She whines. She carps. She's half-wrong. Sometimes she's almost impossible to read. But at least she gives a small hoot about what's going on downtown, and with a little publicity blast this year, she's even being noticed for it. Boyd, whose hit-counter reads more than 52,000 lately, is not the force she aspires to be in Dallas. She's just not electable, and she's too doctrinaire to make enough friends to attain any sort of power, but she is almost a perfect match for the Internet, that great democratizer and spreader of faint voices and long-shot causes.

Whether it's vengeance on his former colleagues at WFAA Channel 8 or just being free of them, Channel 11 News anchor Tracy Rowlett has helped give his fellow teammates an edge the other locals sorely lack. Covering the school district, the cops, the controversy over sexually oriented businesses, the folks at KTVT clearly don't have to worry about all the sacred cows and family-unfriendly troubles that keep News 8 in a constant state of flinch. They've come up with a heads-up, straight-on format that's worth watching.

You say you believe in the Democratic process, in the right of an informed electorate selecting the most viable judicial candidates from the marketplace of lawyers who have distinguished themselves in their careers. You say voters are intelligent enough to make good choices, to select the most qualified candidate, unswayed by the politics of the moment or popular sentiment. Then you look at the Texas Court of Criminal Appeals, gasp, and decide to rethink the whole thing. Yes, we are a law-and-order state that doesn't cotton to coddling criminals. But our current crop of judges who man (and woman) the state's highest court of criminal jurisdiction have little regard for legal precedent; they seem to be making up the law as they go along. They have little intellectual candlepower since they are notorious for affirming guilty verdicts even in cases where DNA evidence suggests innocence. Some of them even have questionable integrity: Witness new presiding Judge Sharon Keller, who rails against pornography at the same time she is the landlord of a titty bar in Dallas. These guys are the state's court of last resort for our booming death penalty business. Even George W. deserves a better backstop.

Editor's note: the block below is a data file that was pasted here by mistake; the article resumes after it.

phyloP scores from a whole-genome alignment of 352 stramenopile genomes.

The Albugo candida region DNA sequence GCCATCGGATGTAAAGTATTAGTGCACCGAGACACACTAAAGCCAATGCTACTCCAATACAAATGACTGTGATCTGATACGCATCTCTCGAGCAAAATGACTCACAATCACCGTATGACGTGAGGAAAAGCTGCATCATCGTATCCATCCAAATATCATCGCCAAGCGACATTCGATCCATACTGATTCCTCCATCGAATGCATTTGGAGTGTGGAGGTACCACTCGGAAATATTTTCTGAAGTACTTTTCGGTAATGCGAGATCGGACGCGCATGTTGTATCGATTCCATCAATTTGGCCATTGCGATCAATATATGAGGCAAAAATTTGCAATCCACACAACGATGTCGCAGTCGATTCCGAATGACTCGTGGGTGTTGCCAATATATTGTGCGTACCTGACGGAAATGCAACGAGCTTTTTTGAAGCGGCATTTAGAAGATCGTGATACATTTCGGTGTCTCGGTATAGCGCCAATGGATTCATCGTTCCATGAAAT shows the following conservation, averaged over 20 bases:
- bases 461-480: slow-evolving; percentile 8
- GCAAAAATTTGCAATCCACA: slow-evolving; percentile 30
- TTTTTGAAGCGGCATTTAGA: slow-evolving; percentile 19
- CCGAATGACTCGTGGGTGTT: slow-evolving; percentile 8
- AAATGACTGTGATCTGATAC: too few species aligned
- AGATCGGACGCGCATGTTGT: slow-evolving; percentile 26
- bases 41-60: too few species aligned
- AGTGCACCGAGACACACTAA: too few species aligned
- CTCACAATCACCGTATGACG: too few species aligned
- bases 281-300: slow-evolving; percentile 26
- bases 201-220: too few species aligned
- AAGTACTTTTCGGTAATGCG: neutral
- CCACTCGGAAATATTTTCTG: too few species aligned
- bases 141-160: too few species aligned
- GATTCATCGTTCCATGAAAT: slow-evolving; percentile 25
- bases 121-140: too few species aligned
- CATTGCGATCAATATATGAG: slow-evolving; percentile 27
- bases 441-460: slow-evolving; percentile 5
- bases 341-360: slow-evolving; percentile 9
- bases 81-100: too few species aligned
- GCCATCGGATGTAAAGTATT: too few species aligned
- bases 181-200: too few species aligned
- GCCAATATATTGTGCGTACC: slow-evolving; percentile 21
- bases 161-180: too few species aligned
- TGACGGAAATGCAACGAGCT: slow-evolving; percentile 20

Preston Lane

We had no idea how much difference a name makes until Check changed its moniker to Union Camp. To be honest, we probably wouldn't have given Check another chance, after 1998's All Time Low proved to be a tease, featuring guest appearances by Slobberbone's Brent Best, Legendary Crystal Chandelier's Peter Schmidt, and Centro-matic's Will Johnson, and, well, that's about it. But as Union Camp, the band got another shot to win us over, and this year's Fever and Pain (as well as its contribution to the Band-kits compilation) did just that, sounding like Brian Wilson sitting in with Creedence Clearwater Revival, or something like that. Southern rock that's not embarrassing or offensive? That's gotta be worth something.